If so, we would really appreciate your help with our research. Please click here to fill out our survey. It should take about 15 minutes to complete.
Over the past couple of years encounters between people and sharks have received a huge amount of public attention. This is particularly true in Western Australia, where five reported fatal encounters tragically took place in a 10 month period during 2011 and 2012. In response to the fatalities, the Government of Western Australia has introduced new measures in shark management, including enabling Department of Fisheries to ‘track, catch and, if necessary, destroy sharks identified in close proximity to beachgoers’ (Gov. of WA, 27 September 2012).
We are two researchers working at the University of Wollongong (Leah Gibbs) and University of New England (Andrew Warren) interested in learning more about the views of ocean-users on this topic. We want to better understand the WA government response to recent events, and the implications of the new approach. We’re particularly interested in hearing from you – as an ocean-user – about your ocean-based activities, your sightings or encounters with sharks (if you’ve had any), and your attitudes towards sharks and shark management.
If you have any questions about the survey, please contact Leah Gibbs (email@example.com).
Thanks in advance for your help with our research.
I’ve just recently returned from a fantastic trip abroad that combined two conferences, writing on the road, and some vacationing. I’ve returned to Australia travel weary but excited about moving forward with my work at AUSCCER.
Bred sterile Qflies for biosecurity programs
At both conferences, I spoke about human-nonhuman relations within horticultural production networks in Australia – focusing on the ways in which Queensland fruit flies and European honeybees participate in, shape and are shaped by commercial production on-going in parts of the Murray-Darling Basin.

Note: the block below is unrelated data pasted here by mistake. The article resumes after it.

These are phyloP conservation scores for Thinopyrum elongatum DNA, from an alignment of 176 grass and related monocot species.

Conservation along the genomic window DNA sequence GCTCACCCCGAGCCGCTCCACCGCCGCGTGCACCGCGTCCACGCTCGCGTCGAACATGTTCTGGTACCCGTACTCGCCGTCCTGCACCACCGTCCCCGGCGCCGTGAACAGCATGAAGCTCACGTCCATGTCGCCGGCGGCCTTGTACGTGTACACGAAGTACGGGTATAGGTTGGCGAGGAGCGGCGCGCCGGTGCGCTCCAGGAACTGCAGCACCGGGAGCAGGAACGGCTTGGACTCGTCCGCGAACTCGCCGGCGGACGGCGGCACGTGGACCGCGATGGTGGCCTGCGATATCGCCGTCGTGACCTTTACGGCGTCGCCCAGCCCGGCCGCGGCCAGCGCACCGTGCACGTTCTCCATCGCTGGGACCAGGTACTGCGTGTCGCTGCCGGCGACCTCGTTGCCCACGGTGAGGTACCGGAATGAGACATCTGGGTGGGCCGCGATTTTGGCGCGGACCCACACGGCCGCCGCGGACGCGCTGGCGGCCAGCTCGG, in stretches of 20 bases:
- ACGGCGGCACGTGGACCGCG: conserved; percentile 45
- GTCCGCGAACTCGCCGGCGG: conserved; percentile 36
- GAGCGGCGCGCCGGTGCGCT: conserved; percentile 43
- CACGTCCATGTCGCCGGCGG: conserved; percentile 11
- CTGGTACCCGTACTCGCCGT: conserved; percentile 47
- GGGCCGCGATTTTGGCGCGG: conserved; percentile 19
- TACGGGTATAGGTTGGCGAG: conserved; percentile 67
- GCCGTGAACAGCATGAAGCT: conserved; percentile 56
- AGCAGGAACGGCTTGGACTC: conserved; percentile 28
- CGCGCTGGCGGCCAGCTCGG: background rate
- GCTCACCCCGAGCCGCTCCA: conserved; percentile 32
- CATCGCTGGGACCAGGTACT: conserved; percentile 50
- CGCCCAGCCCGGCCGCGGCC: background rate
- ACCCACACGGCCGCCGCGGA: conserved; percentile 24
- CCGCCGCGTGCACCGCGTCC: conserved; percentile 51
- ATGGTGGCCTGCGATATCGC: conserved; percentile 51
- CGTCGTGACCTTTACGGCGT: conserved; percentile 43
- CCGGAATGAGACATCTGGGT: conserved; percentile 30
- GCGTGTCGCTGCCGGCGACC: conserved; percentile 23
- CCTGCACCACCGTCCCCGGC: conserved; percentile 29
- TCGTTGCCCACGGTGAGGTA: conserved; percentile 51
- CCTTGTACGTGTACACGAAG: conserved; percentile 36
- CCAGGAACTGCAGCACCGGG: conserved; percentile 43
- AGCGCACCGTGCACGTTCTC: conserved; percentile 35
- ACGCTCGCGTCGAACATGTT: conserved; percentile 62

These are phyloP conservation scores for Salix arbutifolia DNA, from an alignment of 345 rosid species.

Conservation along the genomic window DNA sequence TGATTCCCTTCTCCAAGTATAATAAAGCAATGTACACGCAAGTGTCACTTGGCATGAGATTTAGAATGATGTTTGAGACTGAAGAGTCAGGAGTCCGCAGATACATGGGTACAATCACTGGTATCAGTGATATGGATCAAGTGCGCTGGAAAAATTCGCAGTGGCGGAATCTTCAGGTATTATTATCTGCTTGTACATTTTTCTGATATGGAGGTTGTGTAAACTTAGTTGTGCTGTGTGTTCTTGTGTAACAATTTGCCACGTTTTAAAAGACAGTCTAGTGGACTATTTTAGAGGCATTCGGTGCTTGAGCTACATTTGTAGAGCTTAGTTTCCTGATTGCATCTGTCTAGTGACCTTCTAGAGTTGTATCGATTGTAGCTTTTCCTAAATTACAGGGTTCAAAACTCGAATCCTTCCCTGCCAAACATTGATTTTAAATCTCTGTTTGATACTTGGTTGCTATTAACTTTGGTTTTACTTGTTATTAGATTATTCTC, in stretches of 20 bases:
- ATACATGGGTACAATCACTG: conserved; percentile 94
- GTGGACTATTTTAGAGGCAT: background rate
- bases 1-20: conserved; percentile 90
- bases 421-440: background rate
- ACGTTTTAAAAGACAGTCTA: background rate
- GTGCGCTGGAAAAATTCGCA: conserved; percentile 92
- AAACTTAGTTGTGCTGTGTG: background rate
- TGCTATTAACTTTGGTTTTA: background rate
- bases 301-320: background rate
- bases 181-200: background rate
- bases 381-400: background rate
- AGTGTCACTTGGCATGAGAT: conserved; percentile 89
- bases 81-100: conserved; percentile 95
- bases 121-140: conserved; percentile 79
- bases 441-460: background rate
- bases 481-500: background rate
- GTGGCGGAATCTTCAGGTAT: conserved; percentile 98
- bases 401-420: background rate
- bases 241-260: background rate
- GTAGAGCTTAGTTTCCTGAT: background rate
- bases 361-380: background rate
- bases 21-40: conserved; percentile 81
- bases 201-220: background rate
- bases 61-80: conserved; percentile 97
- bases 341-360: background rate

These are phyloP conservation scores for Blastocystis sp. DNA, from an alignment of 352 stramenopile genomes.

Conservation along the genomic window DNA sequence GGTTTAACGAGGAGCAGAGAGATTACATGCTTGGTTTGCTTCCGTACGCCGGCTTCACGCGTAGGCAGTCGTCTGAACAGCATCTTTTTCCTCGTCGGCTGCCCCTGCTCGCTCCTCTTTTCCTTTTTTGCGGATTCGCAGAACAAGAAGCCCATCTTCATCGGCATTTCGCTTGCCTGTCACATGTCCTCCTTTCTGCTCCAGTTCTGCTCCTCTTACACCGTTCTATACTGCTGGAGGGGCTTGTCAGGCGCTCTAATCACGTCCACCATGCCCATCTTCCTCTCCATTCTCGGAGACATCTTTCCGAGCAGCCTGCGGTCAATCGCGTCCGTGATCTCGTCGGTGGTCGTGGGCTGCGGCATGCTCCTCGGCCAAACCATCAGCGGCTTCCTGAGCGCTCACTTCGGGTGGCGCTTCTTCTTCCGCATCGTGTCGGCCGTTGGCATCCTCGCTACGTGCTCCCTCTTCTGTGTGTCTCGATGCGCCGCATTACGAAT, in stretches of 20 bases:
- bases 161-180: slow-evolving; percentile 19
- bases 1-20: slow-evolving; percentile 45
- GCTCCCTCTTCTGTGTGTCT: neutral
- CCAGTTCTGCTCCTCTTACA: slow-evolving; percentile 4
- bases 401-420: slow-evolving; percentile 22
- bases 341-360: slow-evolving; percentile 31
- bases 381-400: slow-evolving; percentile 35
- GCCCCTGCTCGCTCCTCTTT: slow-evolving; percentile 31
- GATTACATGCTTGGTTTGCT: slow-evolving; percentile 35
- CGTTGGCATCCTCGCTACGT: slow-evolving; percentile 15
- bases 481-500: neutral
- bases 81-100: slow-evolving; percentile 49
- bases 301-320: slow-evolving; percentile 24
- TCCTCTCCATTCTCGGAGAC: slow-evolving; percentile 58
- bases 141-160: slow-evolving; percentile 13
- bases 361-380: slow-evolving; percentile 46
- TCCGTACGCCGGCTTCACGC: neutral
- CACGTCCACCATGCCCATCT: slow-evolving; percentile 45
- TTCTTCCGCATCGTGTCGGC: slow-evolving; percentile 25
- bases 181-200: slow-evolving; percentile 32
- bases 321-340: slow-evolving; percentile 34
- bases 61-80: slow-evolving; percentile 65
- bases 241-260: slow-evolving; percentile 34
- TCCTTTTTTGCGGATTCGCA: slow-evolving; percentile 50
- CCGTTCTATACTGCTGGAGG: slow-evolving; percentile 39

Aside from my shock at such an occurrence, I worried that beekeepers I have been speaking with as part of on-going AUSCCER research might have been affected. The research investigates human-nonhuman relations in commercial horticultural production – one part of which focuses on bees and beekeepers making honey and pollinating crops. Last year I spent time with beekeepers who bring their bees to the Robinvale region to pollinate extensive almond orchards, and I know some of those beekeepers put their bees in the Batemans Bay area at this time of year.
At the VAA AGM I reconnected with some of those beekeepers, made new connections, and learned plenty about beekeeper concerns. There were presentations dealing with queen breeding, disease management, biosecurity concerns with varroa mite and Asian bees, and development of web-based tools to monitor vegetation growth and toxic chemical exposures. The presentations were informative but, as with many conferences, the most interesting conversations for me were at breaks or outside of presentations.
As people caught up with each other and discussed the coming year’s flowering patterns and activities, the situation at Batemans Bay came up frequently. Who had been affected? Who would do such a thing? How many hives had been lost? It brought up stories of other bee losses – hives that had been stolen, driven over, and even shot. As well as losses to chemicals used in orchards. When it became clear that larger beekeepers had been targeted while smaller beekeepers had been left alone, people discussed the growing difficulties of obtaining public forest sites – connecting controversies over native/exotic species, conservation mandates, and forestry management — and asymmetries in the industry.
Beekeeping is fascinating to research, particularly here in Australia, which lacks (so far at least) varroa and colony collapse disorder. I’m looking forward to further explorations with bees and beekeepers.
My sympathies go to those beekeepers affected by the incident at Batemans Bay – one of whom I did interview last year. It’s a deeply disturbing thing to have happened.